The challenges, according to FFW founder Leonardo Marcovitz, include its strong umami taste and the fact that there has been little experimentation with texturizing the ingredient to date. The Israeli company is currently experimenting with ratios and combinations of yeast with other proteins as part of attempts to solve these difficulties.
So far, the FFW has prototyped chicken strips (25% protein) and crisps (45% protein). However, Marcovitz told Food Spark’s sister service Food Navigator that he is also considering whether to avoid poultry comparisons and create products in a new category entirely – something food awareness group ProVeg International and non-profit thinktank Institute for the Future have both suggested could be a way forward for plant-based proteins.
"That is the conversation we are having right now, whether we go for an analogue or... say it's a 'high protein, high fibre, tasty, warmable product and not necessarily for the chicken analogy,” he said.
As with Fumi Ingredients’ egg white alternative, FFW plan to source spent yeast from brewers, thereby reducing waste in the supply chain and making it easier to offer a competitively priced product. The initial target will be the foodservice sector in Europe and the US, regions where the demand for alternative proteins is greatest.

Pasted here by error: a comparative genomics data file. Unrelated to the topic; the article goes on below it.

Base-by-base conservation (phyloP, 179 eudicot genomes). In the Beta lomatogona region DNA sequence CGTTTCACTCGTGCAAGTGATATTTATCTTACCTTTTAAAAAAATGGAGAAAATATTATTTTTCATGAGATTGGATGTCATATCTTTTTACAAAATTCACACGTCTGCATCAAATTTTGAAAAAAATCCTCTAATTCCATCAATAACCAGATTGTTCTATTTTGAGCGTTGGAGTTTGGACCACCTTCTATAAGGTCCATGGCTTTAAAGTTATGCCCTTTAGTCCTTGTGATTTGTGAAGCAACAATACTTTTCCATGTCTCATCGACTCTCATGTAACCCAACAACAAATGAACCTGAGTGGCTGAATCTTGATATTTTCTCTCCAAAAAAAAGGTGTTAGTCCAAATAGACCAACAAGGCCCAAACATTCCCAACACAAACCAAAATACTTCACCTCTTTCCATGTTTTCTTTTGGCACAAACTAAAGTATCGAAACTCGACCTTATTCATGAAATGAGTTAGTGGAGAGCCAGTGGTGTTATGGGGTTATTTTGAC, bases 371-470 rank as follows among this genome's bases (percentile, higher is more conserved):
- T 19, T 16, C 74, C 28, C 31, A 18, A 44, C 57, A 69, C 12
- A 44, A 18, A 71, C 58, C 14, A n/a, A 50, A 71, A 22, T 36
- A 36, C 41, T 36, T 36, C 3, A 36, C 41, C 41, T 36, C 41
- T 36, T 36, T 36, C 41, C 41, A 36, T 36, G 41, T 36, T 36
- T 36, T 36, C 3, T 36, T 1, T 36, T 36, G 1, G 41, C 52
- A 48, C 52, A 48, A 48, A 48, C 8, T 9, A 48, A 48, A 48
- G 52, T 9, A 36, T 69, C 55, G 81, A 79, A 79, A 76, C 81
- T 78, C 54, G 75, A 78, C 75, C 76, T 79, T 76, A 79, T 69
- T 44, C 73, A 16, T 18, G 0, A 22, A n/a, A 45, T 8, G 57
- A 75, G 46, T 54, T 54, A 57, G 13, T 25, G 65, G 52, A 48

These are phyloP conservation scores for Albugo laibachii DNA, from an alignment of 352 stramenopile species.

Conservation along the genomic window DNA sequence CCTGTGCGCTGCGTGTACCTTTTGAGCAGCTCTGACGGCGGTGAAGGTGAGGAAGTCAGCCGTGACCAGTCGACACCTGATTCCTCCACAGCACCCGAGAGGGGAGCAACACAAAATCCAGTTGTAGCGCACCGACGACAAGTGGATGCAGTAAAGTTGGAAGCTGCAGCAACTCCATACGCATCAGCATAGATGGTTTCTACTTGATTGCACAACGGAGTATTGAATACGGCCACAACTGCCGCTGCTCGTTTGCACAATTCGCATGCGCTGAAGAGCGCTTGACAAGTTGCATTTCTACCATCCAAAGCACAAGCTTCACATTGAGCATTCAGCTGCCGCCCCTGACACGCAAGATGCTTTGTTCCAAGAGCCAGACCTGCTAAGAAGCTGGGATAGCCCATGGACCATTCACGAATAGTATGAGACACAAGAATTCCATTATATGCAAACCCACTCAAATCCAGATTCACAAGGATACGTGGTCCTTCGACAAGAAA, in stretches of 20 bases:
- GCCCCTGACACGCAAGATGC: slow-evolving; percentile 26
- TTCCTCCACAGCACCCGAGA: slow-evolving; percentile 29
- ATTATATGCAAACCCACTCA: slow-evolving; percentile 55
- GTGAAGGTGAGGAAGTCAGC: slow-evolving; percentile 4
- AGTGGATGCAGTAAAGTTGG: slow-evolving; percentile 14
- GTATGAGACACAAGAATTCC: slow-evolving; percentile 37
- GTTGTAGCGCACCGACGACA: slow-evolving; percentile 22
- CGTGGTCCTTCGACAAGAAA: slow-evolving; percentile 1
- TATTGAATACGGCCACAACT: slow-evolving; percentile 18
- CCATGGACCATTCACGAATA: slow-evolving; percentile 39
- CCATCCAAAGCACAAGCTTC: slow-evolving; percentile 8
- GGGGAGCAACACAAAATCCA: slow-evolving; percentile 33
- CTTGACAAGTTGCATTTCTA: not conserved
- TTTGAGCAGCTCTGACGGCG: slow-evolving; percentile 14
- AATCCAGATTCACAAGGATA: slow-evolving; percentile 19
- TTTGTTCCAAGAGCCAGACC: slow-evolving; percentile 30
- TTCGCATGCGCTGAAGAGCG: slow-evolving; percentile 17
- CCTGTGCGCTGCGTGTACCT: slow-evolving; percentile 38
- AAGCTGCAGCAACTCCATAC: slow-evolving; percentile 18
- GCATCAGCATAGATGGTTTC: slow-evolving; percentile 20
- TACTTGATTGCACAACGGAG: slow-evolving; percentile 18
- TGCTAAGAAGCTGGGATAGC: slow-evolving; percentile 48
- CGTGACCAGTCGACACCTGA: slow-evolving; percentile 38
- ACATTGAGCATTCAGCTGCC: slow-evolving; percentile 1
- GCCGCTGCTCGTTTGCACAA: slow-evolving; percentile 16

More food for thought
- Extremophiles: US-based Sustainable Bioproducts has been looking to microbes that inhabit volcanoes as a potential protein source. Known as extremophiles because they have to survive in a harsh environment, these organisms can be used to grow protein with a high nutritional value – and minimal impact on the environment – using fermentation technology.
- Grass: Research institutions in Denmark have come up with a method to extract the protein in grass, removing its natural taste and adding other ingredients to make it more palatable. While land usage may be an issue, the impact of growing grass on the environment is much lower compared to other traditional protein sources. A nutrition bar containing 10% protein has already been developed.
- Rapeseed: The byproduct of rapeseed oil production, known as rapeseed ‘cake,’ is already widely used in animal feed. However, some estimates suggest that if this was repurposed for human consumption, an additional 3.5bn people could receive plant-based protein. Polish start-up NapiFeryn BioTech have been experimenting with how to make this happen.